The flour mill’s interior is really just a system of steel and rubber tubes that crush flour over and over in the gap. This mill was never run off of water power directly, but it used to generate power using the river.
A creek has cut through the middle of the mine property, washing away the loose rock and eroding the foundations of the Concentrator. It’s pretty, though! It’s be belief, though I cannot prove it, that some of the water here originates from inside the now-buried Santiago Tunnel, which is no doubt flooded to a great extent.
Above the old machine shop is a packing building and a crate of cardboard label rolls.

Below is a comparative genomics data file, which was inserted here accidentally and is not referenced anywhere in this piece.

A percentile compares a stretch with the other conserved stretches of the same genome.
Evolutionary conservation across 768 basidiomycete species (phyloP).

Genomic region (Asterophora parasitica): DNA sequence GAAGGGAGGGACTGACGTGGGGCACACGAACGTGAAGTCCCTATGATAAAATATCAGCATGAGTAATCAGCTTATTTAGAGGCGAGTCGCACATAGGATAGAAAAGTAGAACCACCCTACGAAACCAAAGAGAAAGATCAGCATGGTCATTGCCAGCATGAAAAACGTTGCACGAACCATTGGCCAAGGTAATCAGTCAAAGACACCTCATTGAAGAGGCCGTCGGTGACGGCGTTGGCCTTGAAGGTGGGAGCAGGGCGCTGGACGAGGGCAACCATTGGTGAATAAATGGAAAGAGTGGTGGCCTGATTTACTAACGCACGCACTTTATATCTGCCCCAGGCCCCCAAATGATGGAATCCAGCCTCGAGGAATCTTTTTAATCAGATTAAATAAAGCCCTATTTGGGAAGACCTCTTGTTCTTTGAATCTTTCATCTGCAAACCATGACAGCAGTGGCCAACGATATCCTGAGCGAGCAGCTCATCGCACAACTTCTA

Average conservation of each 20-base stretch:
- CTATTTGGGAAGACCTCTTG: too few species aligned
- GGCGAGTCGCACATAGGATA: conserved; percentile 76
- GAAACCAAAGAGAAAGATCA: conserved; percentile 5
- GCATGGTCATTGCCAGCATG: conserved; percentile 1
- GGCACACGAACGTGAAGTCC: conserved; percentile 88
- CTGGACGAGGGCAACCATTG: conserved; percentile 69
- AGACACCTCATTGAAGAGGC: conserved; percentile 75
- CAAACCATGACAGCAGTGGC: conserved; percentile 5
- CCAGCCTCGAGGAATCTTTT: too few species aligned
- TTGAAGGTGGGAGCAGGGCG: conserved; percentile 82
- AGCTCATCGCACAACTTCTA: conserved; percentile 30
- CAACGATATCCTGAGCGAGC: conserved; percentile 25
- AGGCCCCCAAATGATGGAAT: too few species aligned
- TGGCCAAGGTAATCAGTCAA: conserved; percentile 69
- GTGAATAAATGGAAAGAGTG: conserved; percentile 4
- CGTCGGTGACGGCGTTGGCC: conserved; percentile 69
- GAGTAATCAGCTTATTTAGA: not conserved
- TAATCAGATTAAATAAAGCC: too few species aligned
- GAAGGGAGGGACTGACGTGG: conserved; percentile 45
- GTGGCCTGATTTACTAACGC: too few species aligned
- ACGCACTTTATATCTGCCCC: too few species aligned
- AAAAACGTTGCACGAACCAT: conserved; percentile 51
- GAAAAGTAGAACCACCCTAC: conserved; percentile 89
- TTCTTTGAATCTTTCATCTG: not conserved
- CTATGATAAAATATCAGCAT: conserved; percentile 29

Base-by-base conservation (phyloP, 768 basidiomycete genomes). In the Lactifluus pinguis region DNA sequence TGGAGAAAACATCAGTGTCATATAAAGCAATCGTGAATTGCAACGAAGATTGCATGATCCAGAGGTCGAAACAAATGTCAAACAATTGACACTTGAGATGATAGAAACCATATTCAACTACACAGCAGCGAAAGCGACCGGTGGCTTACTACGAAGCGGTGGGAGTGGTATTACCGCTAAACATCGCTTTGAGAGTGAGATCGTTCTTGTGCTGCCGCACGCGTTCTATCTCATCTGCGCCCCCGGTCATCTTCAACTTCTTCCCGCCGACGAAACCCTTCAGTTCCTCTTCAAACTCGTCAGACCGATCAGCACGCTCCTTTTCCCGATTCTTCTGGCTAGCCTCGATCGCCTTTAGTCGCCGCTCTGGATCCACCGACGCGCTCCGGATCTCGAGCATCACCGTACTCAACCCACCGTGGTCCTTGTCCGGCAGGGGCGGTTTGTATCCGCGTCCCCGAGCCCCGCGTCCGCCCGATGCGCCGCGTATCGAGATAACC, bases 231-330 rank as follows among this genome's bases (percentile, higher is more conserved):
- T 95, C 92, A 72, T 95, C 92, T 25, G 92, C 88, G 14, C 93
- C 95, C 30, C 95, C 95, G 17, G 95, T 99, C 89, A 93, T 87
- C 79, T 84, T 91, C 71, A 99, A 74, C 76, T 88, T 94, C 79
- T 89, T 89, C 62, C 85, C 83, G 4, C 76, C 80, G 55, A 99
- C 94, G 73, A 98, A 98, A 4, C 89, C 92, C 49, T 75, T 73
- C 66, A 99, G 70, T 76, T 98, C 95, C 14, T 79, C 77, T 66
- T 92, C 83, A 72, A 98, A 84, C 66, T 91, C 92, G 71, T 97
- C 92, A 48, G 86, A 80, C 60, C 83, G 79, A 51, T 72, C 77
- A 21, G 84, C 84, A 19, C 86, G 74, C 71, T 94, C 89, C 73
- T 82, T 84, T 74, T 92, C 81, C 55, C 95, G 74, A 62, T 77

“Crunch, crunch, crunch,” said the ground. “I know,” I replied.
I was squatting overnight in one of the buildings and woke up with the sunrise. This is what I woke up to.
The side of Stelco and its scrubber-stacks. This is demolished now.
When I wasn’t paying enough attention on the rotten balcony, I accidentally put my foot through a rotten floorboard. I snapped a picture to remember the moment.
A view of the government presses, with pages of law across the floor covered in footprints.
Shadows of the skylights form a backdrop for rust-welded machines.